Working closely with this firm for nearly two years, we helped to implement best practice business development and marketing skills, processes and behaviours.
The end result was supporting them in stepping up their marketing and business development.
Like many firms, they operate in a very competitive market and were looking to reposition themselves strategically not just as lawyers within their niche practice area but also as advisers offering non-legal and legal services.
In addition, they had a limited resource internally, a team which needed extra support for projects they wanted to get on with but didn’t have the time to progress .
They were looking for an external viewpoint, an extra pair of hands to progress certain strategic projects and a coach to work with the Head of Marketing.
The support we put in place
Working closely with the Chief Operations Officer and the Head of Marketing there were many ways in which we helped to transform their marketing and business development:
- Advice, guidance and sounding board on managing the team, meetings with partners, how to deal with difficult situations, internal communication of new plans or ways of doing things enabling the team leader to be more effective in doing so.
- Help to shape the key client programme and plans.
- Strategic research into the marketplace, both for legal and non-legal services, which provided the platform to reposition the firm.
- Improved the success rate of proposals: developed a replicable approach and advised on specific pitches. Within the first few months of this new approach the firm won two significant pieces of work from prospects.
- Advice on what business development key performance indicators were both desirable and practical, which were fed into a balanced scorecard approach to managing staff. It is now easier for the firm to understand how they would like individuals to contribute and provides clarity for those people who are clear about how they can be involved.
- Helped to refine target prospect lists and research those companies, providing information on the business, structure, key personnel, plans and news. This information provided the firm with ideas about what content to build (articles, opinion papers, seminars) that would be relevant, interesting and of value to those contacts.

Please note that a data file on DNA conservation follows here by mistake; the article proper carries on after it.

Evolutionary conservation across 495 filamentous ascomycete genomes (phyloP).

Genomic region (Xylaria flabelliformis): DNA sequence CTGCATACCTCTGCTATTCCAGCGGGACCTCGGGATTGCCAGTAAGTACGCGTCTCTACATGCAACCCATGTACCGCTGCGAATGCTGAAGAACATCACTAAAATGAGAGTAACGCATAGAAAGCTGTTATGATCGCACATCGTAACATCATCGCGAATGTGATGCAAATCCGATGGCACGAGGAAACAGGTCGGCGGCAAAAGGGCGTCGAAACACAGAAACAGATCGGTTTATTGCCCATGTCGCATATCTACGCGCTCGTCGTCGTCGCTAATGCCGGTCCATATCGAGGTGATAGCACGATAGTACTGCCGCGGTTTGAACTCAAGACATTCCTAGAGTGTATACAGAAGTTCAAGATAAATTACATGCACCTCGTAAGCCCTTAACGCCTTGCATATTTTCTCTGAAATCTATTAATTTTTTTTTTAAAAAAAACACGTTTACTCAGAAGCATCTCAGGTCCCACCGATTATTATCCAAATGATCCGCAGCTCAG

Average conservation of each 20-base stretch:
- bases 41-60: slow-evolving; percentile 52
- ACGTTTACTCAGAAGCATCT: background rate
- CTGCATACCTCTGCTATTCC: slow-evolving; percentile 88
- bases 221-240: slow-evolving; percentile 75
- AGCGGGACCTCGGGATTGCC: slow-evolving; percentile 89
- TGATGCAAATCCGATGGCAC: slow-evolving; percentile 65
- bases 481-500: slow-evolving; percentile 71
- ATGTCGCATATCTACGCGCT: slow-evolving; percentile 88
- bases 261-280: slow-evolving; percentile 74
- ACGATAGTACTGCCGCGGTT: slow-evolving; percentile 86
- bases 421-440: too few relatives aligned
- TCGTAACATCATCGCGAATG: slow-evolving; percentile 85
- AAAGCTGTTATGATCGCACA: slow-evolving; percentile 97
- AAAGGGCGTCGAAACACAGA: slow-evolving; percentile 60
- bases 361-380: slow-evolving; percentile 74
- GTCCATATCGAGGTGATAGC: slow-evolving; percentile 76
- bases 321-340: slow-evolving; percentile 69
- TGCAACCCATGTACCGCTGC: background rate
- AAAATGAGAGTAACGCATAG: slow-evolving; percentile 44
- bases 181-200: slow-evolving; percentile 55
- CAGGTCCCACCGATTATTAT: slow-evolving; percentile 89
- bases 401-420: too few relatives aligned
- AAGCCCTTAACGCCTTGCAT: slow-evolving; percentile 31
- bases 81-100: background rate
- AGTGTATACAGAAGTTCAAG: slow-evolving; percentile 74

- Increase in the amount of cross-selling done within the firm
- Feedback on draft marketing plans, questionnaires, reports and internal presentations and communications to make them more succinct, give more clarity when needed, and raise questions that needed to be answered.
- To help the firm’s thinking and development of a new product, research was undertaken into an ISO standard and some guidance was given about how that might be translated into a new ‘standard’.
- Help to develop their own ‘health check’ that was then used to send to both clients and prospects as a way of maintaining contact, adding value and demonstrating their expertise.
Whilst there were a few face to face meetings, much of the work was done with regular telephone meetings, making sure that time and budgets were managed effectively.
How proactively managing key clients bore fruit
The key client project involved a number of steps, starting with initial training of the marketing team and lawyers in best practice key account management.
Other elements of the programme included:
- helping to write a template plan for each key client.
- advice on post-matter reviews and coaching on how to run them face to face; these reviews now take place after every substantive piece of work.
- suggestions of key performance indicators that might be used within the firm to measure success.
- advice on re-wording their client engagement letter and other client-facing communications.
- ideas on how to collate and present qualitative and quantitative information from the client reviews.
- Identifying the opportunities to cross-sell
As with many firms, we identified that there was genuine scope to expand the work the firm did for these key clients. Services they could offer that were relevant and timely. So what were the elements of an effective cross-selling programme?
- We defined what good cross-selling is and is not and articulated the behaviours that need to be encouraged to improve how much cross-selling is done and to make sure it is always relevant.
- We looked at how to overcome some of the barriers the firm was experiencing.
- This was then used to rollout a series of discussions to encourage people to think both of which clients they would like to work for and which colleagues it would be worth introducing to their clients.
The fresh perspective your wealth of knowledge provides is something our firm believes to be indispensable.
What are the secrets of success when it comes to working with someone external?
As the Head of Marketing said: “Allowing you in to our firm. It’s vitally important that you understood the culture of the firm in order to provide the right advice.”
She goes on to say, in describing the value of working with us: “I personally have benefited hugely from your advice and guidance. I don’t believe we would have reached the position we’re in today without [your] help. In today’s business environment we can all benefit from the external view of a consultant. The fresh perspective and the wealth of knowledge that you provided us with is something our business believes to be indispensable.”
All quotes were given by the Head of Marketing.
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